One question parrot owners hear time and again is, “Does it talk?” Something about hearing an animal speak our language intrigues and enchants us, but many people don’t realize that parrots don’t just “parrot” without meaning. Often, they speak with meaning and in context. Once a parrot becomes part of your life, you realize that it’s that little bird brain behind all the talking that makes the challenge and work of parrot ownership worthwhile.
So how do you acquire a parrot chatterbox? Some species, such as African grey parrots, Eclectus and many Amazon parrots, are known for their talking ability. Quaker parrots, budgies (parakeets) and some of the Poicephalus species (such as the red-bellied parrot) can provide a lot of talk in a smaller package. But the fact is no parrot of any species comes with a speech guarantee. First and foremost, bring a parrot into your home to enjoy its company. If it talks, that’s just the icing on the cake.
Imagine a planet where aliens keep humans as pets. An alien buys a human, keeps him in the “human room” of the house, provides for all his physical needs, and takes him out for 15 minutes twice a day to teach him to talk, repeating a given phrase over and over with no indication of what it means.
Now think of how we treat human babies. We talk to them all the time about our daily routines, like cooking dinner or folding laundry. We use animated, expressive voices and emphasize key words. “Do you want a cookie? OK, here’s a cookie. Do you like that cookie?” Sometimes, we use a higher-pitched voice with a baby than we do with adults, and we keep our sentences simple. We read aloud or sing simple songs.
We don’t really understand the mechanism that triggers speech in either human babies or parrots, but it seems that many of the same conditions that babies need also help our parrots communicate. When you bring a parrot into your home, you become its flock.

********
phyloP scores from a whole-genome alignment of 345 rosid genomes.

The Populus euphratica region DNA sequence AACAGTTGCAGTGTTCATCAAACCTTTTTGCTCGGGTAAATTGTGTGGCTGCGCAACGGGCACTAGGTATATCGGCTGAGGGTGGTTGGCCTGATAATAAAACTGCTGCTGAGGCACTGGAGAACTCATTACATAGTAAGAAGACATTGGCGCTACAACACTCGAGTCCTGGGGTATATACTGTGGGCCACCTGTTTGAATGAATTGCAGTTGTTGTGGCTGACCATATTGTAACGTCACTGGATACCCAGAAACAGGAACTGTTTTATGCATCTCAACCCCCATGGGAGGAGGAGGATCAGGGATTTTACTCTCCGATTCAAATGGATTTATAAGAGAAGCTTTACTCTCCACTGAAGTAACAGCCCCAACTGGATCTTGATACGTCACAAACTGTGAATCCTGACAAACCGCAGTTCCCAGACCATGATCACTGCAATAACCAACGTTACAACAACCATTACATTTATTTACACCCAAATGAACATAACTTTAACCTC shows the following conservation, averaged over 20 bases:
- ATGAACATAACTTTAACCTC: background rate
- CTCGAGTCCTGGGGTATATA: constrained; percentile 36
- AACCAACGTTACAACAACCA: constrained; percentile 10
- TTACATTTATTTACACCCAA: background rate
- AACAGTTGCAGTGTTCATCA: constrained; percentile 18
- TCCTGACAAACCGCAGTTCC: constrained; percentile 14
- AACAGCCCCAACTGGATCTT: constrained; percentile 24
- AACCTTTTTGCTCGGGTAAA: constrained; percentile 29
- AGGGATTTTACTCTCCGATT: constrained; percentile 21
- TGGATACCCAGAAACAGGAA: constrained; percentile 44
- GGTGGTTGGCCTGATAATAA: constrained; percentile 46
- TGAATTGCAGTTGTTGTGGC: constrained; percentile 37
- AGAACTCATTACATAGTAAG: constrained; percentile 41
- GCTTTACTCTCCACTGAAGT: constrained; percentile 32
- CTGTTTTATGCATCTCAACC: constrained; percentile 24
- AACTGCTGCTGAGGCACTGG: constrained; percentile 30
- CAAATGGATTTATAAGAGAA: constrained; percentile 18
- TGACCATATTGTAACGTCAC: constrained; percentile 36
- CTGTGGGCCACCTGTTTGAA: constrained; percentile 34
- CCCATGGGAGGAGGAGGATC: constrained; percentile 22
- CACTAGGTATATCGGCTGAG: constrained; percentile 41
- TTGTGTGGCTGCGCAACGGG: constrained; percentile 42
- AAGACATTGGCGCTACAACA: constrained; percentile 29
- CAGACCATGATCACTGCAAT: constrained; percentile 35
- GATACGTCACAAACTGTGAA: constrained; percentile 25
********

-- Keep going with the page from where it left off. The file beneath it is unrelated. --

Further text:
The more you love it and interact with it, the more it wants to communicate with you. It sounds so simple, but the single best thing you can do to encourage your bird to talk is to interact with it, love it and enjoy it.
Besides socializing your parrot, there are a few things to keep in mind as you encourage it to say its first words.
Be careful what you say around your parrot. Because they enjoy animation and drama, they can sometimes learn words said in anger (or passion!) after hearing them only a few times – and these may be the last things you want your bird to repeat when your mother-in-law is visiting. Also, beware of trendy phrases. “Whazzup?” may seem cute at first, but parrots live a long time. Will you still think it’s funny in 20 years?
Expect your bird to start slowly, then gain momentum. You may hear it mumbling before you can make out actual words. Depending on the species and the individual bird, your bird may not speak until a year of age or older.
Most of all, enjoy your parrot. Some people may think it’s silly that you give your bird a blow-by-blow description as you fold laundry, read to it from the paper or sing “Old MacDonald” with full parrot sound effects, but you’ll be having fun, and so will your little friend – and that’s what’s important.